Phil took the opportunity to check out potential rock gardening locations for future trips and it wasn’t long before Charlie was poking his nose into some of the smaller caves to take advantage of the low tide. The rest of us kept the seals company, not as many of them compared to springtime but still a good number, just wish they would be a bit more cooperative for the camera!
The turquoise colouring of the water on a calm day with the inquisitive fur seals coming close to investigate really makes this area very special! On the return paddle we even had a couple of friendly seals follow the kayaks towards Rapid Bay jetty.
Again we avoided the old jetty on our arrival, but Bruce took the opportunity to have a close look at the old rusted pylons on the way through.
Arrived back at the beach for a leg stretch and loo stop, seemed like even more people camping and enjoying the water as we navigated our way between the sit-ons and onto the beach.
After a brief stop we were soon back on water and heading north towards the sea cave then lunch stop at a small beach that Phil had selected. Wasn’t long before Mike and Shauna had their sails up taking advantage of the increasing SW wind.
Getting into the big cave
The trip date was well picked out by Phil with tides perfect for accessing the big cave. On the way north we passed plenty of come-and-try kayakers heading down to the same location, so very busy on water. Any little exposed beach seemed to have kayakers and swimmers taking advantage of the low tide.
After reaching the small rocky headland before Second Valley we turned kayaks to face into the increasing swell and wind, while those wanting to explore the cave ventured in one at a time. Others kept a good lookout for the cliff jumpers which were landing just in front of the cave entrance.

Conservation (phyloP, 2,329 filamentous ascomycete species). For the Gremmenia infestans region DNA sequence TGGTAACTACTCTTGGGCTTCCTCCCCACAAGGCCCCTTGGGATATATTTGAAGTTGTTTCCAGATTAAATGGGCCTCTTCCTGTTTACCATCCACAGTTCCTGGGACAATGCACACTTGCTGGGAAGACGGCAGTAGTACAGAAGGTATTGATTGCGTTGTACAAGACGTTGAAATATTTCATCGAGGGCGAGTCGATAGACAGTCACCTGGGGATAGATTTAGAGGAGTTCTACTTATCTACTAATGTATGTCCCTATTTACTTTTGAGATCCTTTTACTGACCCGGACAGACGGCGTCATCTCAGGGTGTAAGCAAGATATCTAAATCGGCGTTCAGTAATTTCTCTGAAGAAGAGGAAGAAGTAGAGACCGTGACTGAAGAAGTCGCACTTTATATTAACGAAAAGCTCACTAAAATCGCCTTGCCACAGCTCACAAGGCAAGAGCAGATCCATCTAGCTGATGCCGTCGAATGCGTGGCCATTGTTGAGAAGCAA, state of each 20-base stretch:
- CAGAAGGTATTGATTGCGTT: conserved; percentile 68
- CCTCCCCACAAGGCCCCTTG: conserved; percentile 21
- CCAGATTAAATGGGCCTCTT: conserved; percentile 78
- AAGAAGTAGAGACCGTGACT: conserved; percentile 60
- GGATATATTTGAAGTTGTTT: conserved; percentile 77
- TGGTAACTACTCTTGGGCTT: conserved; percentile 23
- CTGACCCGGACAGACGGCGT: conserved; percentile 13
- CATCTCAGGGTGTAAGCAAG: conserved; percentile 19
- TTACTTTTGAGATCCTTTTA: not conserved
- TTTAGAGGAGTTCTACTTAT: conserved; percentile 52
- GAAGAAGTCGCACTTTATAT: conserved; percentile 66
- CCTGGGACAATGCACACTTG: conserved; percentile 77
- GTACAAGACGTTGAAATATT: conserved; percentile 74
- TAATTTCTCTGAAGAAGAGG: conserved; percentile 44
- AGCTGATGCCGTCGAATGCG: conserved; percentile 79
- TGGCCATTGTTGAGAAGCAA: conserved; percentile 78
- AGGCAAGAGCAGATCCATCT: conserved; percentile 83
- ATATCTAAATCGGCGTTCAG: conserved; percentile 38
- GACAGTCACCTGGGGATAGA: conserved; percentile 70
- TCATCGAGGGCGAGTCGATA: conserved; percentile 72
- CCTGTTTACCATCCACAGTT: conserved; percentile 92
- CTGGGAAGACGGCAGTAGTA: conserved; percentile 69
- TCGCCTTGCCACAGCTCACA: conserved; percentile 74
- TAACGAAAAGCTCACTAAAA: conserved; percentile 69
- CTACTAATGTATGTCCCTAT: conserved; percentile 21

After most of us had explored the cave, we then headed back south hoping for a nice lunch stop at the larger beach – conveniently vacated by the come-and-try group just as we arrived. With the low tide, landing was easily achieved and it wasn’t long before all kayaks were nicely lined up ready for a quick exit if conditions changed.
This is a great spot for lunch, looking out over the sea without anyone else in sight. An enjoyable break for all the group, but Mike had a surprise when he discovered a skink (587) had made its home in his hat while he was busy eating lunch.
The exit channel from the beach is quite narrow, so we worked as a team to get kayaks launched and back on water again – no mishaps!
Casually paddled our way back, weaving through all the other craft heading back from Second Valley. Charlie didn’t want to leave and took a last opportunity to check out the smaller cave on the way.
Bit of excitement when we arrived back at the beach, with one of the swimmers asking us to paddle out and rescue a swimmer drifting out towards Edithburgh on his car tyre tube insert – “didn’t realise how far out I was and the wind has picked up” he said as we towed him back to the beach.
Safely back on the beach about 2.30pm and soon packed up after another very enjoyable day padding from Rapid Bay. Many thanks to Phil for organising and leading the trip. Trusty GPS shows we covered 14km, with lots of twists and turns.